Hank Williams: The Show He Never Gave (1980) is a color movie from Canada that runs for 86 minutes. It was released by Simcom Limited and made by the Film Consortium Of Canada.
The movie stars Sneezy Waters as Hank Williams Sr. It also stars Dixie Seatle, Sean McCann, Jackie Washington, Joel Zifkin, and Sean Hewitt.
The film was produced by Henk Van Der Kolk and William T. Marshall. Helga Stephenson was the executive producer. It was directed by David Acomba. Maynard Collins wrote it, and it was based on his stage play. The budget was $CAD578,000.
The movie was nominated for "The Tex Ritter Award" at The Country Music 1983 Awards Show. It lost to Tender Mercies. It played at the Toronto Film Festival, the London Film Festival and at FILMEX in Los Angeles, California.
Sneezy Waters sings 23 Hank Williams songs. "Tennessee Waltz", sung by Patti Page, is heard on a jukebox.
Unable to secure music rights for a theatrical release, the movie was only shown on television. The movie was filmed between December 8, 1980 - December 13, 1980. On the night of the first day of filming, the crew learned that John Lennon had been assassinated. This news gave the movie a very real sense of melancholy.
Waters changed some of the lyrics of "Too Many Parties", making it about the brother of a lawyer instead of a wayward woman. He added new lyrics to "Men With Broken Hearts" ("And even sleep brings no relief to these men who curse their births/they have no dreams of happiness left in heaven or on earth/for how can men have faith in God when faith in fellow man departs") and rearranged other lyrics.
This movie is available on two DVDs, from White Star and Echo Bridge. Neither contain any extras. Both are full-screen.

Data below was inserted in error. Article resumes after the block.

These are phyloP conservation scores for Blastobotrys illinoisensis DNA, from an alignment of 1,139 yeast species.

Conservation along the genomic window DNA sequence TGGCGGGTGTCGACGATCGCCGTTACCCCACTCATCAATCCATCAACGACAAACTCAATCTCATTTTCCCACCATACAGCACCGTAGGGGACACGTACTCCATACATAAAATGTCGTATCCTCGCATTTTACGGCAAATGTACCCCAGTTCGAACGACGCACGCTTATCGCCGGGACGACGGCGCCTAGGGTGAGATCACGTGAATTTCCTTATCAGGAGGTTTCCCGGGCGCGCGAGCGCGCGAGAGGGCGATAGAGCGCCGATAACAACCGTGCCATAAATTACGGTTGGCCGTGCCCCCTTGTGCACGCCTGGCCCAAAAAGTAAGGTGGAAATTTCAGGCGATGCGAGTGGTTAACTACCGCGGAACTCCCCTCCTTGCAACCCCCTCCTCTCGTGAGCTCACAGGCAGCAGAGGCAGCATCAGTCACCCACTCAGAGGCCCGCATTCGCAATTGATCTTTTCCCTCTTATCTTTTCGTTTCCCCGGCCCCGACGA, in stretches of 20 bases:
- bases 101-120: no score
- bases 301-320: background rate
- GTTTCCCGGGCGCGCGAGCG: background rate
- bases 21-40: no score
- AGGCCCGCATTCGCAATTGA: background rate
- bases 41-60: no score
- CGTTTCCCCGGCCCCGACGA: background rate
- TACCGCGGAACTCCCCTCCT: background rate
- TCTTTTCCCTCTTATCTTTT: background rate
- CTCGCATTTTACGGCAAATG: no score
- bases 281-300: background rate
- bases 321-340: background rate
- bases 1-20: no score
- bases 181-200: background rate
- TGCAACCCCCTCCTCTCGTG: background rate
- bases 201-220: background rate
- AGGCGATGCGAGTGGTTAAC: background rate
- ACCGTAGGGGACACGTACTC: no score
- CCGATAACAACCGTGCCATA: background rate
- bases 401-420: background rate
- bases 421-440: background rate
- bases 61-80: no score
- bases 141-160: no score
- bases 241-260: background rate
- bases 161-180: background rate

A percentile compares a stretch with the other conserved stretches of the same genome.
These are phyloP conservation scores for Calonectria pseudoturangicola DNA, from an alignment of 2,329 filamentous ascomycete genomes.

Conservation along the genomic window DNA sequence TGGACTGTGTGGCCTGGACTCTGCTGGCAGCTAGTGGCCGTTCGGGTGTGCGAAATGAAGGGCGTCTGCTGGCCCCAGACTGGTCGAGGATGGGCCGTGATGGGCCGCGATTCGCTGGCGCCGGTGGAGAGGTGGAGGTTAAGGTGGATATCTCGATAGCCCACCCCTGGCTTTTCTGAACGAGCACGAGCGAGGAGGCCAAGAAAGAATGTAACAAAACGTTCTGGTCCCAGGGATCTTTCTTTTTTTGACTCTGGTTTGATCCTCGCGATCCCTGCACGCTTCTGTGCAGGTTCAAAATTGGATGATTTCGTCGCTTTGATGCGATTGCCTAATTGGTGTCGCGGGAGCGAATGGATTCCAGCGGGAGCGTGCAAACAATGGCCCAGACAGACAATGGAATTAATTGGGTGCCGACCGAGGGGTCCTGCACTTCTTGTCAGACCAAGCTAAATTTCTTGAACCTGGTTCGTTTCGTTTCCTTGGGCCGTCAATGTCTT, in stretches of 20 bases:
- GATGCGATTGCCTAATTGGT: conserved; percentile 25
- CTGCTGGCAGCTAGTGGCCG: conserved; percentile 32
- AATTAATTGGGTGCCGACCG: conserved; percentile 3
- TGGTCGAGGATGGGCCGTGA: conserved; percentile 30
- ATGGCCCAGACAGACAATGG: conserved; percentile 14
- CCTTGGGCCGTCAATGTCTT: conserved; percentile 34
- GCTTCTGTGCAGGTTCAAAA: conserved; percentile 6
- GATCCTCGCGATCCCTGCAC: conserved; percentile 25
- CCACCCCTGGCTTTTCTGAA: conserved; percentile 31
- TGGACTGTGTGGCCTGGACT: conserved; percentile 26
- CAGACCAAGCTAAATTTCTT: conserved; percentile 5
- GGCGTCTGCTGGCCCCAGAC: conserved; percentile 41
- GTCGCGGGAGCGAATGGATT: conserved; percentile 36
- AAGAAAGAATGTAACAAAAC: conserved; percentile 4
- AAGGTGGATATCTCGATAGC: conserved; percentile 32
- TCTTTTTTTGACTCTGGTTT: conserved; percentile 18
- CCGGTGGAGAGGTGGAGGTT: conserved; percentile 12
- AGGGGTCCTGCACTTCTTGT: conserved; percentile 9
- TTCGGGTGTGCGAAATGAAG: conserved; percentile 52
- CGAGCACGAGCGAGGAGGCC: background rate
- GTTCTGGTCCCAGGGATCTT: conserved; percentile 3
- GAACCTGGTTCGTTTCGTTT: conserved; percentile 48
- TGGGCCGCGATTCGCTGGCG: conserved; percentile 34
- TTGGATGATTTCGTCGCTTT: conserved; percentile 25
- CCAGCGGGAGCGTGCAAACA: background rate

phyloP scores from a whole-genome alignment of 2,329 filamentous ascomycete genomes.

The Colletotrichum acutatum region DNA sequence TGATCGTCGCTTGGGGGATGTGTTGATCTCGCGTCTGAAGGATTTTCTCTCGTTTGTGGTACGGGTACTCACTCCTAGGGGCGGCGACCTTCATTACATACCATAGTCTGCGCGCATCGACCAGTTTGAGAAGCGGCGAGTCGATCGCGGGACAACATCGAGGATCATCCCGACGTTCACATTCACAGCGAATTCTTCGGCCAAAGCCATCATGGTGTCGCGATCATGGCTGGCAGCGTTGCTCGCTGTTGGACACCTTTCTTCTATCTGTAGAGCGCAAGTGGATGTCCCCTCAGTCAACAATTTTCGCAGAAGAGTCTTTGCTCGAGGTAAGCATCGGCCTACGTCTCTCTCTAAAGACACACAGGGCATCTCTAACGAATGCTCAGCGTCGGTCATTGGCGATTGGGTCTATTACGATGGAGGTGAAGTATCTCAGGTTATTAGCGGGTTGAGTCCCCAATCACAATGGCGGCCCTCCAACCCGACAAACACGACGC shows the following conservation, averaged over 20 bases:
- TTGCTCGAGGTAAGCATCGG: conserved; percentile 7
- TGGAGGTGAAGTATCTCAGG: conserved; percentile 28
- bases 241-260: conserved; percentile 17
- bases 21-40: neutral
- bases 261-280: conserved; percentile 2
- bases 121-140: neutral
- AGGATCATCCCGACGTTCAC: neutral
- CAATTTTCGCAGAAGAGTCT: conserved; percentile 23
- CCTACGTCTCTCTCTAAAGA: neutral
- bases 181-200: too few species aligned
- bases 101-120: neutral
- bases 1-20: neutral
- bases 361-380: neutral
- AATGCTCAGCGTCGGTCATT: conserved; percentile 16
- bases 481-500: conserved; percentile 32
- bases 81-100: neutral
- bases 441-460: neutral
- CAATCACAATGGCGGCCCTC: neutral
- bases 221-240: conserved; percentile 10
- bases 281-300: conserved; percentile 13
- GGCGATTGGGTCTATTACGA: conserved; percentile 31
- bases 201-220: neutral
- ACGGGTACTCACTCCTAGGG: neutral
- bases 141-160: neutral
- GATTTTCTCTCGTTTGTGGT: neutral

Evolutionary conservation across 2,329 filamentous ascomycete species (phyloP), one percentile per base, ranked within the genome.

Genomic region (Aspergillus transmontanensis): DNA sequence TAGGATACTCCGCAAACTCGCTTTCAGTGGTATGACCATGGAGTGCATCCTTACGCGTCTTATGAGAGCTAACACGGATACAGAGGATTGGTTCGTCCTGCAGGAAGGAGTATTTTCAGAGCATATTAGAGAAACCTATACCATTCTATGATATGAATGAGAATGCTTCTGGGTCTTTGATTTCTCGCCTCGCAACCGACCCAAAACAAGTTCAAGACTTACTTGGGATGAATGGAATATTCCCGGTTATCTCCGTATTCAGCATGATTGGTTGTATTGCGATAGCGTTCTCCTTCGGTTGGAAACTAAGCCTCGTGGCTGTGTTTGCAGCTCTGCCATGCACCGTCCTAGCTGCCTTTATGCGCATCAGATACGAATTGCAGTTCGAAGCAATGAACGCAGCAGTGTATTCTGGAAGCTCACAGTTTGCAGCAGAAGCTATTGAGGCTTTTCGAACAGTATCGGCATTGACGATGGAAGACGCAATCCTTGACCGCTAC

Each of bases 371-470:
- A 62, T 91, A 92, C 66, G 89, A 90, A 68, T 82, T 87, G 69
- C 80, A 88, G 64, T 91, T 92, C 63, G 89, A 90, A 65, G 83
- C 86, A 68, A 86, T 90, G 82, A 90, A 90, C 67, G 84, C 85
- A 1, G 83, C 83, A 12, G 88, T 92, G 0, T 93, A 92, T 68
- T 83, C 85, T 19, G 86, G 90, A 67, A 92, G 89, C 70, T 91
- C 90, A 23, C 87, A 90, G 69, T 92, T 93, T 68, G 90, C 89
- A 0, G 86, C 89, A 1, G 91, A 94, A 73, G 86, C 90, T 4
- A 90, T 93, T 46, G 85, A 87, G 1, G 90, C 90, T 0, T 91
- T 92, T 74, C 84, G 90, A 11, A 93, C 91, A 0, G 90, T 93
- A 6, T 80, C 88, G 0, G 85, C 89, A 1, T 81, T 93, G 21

The movie is set on December 31, 1952, and has the country western singer Hank Williams being driven to a concert in Ohio. As he sits in the back seat of the car, he imagines a show he wishes he was giving. In this fantasy show, set in a bar, Williams sings many songs and talks about his personal life and religious philosophies. The movie cuts back and forth from the fictional show to the car. At the end, Williams sings the song "Men With Broken Hearts" to the crowd. He asks them to pray for him and wishes them a happy new year, then he walks out of the bar as bells toll. Back in the car, the real Williams dies. He was only 29 years old. On EW.COM, "Entertainment Weekly" gave the movie a "B+" when it was reviewed on November 27, 1992. Ken Tucker wrote that the film "still fascinates because it taps into the deep melancholy power of its subject" and noted "dark, eerie and atmospheric, this 'Show' is a heartfelt work".
Nathan Southern, in The New York Times, wrote that the movie "enables the audience to see directly into the soul of this self-destructive and emotionally beleaguered young man".